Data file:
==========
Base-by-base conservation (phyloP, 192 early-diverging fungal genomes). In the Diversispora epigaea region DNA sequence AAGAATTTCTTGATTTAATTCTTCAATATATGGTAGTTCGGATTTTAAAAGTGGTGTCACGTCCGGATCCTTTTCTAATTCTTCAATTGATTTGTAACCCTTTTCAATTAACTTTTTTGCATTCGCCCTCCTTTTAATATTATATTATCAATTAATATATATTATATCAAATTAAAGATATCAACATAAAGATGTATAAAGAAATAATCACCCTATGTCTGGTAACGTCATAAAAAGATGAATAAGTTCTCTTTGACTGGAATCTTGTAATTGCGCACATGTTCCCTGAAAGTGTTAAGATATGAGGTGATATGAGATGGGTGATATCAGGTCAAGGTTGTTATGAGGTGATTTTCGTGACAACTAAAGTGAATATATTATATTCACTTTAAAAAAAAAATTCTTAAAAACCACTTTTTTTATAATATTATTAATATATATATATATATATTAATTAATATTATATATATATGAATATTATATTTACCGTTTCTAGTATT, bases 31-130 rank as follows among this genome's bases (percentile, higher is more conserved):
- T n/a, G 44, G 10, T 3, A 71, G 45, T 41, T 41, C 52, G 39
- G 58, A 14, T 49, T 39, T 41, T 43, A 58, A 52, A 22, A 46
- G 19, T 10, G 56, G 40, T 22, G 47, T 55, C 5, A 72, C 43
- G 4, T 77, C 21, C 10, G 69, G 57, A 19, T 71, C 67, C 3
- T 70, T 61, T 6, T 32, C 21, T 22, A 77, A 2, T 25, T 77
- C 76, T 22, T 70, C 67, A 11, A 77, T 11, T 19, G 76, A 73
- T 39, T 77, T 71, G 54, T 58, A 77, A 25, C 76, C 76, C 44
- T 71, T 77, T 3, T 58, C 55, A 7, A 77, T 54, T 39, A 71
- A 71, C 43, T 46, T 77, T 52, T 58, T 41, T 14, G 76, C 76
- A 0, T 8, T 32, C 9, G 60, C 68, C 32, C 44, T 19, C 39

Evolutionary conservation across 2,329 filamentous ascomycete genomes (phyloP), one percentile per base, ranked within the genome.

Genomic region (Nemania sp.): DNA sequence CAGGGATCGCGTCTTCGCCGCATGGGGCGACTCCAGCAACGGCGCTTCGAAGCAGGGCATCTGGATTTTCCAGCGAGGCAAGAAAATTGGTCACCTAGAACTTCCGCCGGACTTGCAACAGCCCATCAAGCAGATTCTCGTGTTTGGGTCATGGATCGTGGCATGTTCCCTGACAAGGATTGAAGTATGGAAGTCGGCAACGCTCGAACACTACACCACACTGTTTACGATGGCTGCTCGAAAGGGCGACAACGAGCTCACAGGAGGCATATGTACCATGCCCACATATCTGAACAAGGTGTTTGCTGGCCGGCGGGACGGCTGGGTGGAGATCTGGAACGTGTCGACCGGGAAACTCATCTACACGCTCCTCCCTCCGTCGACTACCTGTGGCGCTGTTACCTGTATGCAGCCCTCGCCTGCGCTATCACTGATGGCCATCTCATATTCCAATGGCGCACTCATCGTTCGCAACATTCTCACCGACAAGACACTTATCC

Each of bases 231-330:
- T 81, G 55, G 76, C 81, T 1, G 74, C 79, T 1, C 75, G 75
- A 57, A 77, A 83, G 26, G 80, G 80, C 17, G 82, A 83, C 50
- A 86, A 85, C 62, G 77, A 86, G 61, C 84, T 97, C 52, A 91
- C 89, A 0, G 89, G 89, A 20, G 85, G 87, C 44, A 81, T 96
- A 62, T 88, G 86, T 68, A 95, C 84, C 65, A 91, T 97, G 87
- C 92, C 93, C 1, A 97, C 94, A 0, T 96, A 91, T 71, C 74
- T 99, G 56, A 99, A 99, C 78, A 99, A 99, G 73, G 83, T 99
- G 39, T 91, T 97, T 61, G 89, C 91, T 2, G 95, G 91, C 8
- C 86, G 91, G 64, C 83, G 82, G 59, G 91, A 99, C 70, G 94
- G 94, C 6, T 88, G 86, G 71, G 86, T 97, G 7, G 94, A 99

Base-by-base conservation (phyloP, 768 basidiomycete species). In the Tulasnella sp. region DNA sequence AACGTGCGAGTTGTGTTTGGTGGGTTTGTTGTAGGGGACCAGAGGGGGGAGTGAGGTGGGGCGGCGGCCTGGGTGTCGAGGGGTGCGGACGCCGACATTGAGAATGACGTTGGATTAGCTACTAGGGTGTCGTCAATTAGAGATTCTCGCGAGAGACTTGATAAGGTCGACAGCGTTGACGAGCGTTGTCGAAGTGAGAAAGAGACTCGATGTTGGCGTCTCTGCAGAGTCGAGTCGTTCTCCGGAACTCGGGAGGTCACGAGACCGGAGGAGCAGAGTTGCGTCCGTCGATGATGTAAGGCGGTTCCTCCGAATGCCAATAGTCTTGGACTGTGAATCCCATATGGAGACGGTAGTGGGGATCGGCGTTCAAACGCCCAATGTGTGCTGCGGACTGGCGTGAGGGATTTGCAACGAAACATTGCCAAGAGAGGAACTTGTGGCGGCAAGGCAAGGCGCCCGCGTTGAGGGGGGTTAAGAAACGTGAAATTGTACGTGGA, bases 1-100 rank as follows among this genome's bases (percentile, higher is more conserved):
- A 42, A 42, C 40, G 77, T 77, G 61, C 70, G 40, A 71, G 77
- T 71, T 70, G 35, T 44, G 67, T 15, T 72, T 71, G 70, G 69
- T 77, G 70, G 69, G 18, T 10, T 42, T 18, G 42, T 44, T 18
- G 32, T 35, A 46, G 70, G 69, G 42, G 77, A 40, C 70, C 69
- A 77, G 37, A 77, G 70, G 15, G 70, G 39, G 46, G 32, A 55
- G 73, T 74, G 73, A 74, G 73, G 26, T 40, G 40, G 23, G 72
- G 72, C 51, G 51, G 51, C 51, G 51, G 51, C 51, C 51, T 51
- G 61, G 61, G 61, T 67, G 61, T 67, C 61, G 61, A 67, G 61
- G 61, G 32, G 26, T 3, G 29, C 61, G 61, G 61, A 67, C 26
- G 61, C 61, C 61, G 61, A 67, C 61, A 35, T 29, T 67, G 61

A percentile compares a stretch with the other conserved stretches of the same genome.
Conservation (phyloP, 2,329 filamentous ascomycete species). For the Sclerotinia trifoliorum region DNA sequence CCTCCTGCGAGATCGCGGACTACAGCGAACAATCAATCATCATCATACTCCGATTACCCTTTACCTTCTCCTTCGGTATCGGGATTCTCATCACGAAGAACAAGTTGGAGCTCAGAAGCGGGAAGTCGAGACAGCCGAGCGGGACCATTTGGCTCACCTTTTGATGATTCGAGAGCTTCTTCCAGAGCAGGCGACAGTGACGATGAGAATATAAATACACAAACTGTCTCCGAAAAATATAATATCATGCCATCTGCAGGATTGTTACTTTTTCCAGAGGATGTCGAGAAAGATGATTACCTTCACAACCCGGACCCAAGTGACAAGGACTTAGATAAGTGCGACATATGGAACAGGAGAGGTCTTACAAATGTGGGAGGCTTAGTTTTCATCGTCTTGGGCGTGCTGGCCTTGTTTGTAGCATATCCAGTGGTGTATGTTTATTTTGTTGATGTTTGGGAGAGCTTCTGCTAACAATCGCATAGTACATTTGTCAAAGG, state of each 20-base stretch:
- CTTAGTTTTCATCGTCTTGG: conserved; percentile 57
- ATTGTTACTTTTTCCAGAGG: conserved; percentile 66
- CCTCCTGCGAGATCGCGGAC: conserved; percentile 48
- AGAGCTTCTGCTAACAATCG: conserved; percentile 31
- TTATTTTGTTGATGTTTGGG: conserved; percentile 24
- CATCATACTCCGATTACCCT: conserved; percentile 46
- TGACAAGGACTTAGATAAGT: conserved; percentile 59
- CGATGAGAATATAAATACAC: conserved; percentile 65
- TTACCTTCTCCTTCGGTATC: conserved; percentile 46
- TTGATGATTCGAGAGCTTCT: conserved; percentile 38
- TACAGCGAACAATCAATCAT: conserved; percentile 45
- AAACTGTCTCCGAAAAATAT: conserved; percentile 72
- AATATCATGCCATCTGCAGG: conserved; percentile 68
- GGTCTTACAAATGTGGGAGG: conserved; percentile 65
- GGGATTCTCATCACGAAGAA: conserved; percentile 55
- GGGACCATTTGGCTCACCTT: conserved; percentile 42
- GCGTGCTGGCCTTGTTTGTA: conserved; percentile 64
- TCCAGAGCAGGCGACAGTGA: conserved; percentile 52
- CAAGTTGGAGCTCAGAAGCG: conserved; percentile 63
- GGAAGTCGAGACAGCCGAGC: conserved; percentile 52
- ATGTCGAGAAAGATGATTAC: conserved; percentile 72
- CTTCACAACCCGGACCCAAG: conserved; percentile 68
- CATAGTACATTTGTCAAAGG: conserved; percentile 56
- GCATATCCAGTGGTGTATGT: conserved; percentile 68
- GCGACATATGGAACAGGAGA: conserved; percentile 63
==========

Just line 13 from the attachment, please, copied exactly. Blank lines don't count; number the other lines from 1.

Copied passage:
Genomic region (Nemania sp.): DNA sequence CAGGGATCGCGTCTTCGCCGCATGGGGCGACTCCAGCAACGGCGCTTCGAAGCAGGGCATCTGGATTTTCCAGCGAGGCAAGAAAATTGGTCACCTAGAACTTCCGCCGGACTTGCAACAGCCCATCAAGCAGATTCTCGTGTTTGGGTCATGGATCGTGGCATGTTCCCTGACAAGGATTGAAGTATGGAAGTCGGCAACGCTCGAACACTACACCACACTGTTTACGATGGCTGCTCGAAAGGGCGACAACGAGCTCACAGGAGGCATATGTACCATGCCCACATATCTGAACAAGGTGTTTGCTGGCCGGCGGGACGGCTGGGTGGAGATCTGGAACGTGTCGACCGGGAAACTCATCTACACGCTCCTCCCTCCGTCGACTACCTGTGGCGCTGTTACCTGTATGCAGCCCTCGCCTGCGCTATCACTGATGGCCATCTCATATTCCAATGGCGCACTCATCGTTCGCAACATTCTCACCGACAAGACACTTATCC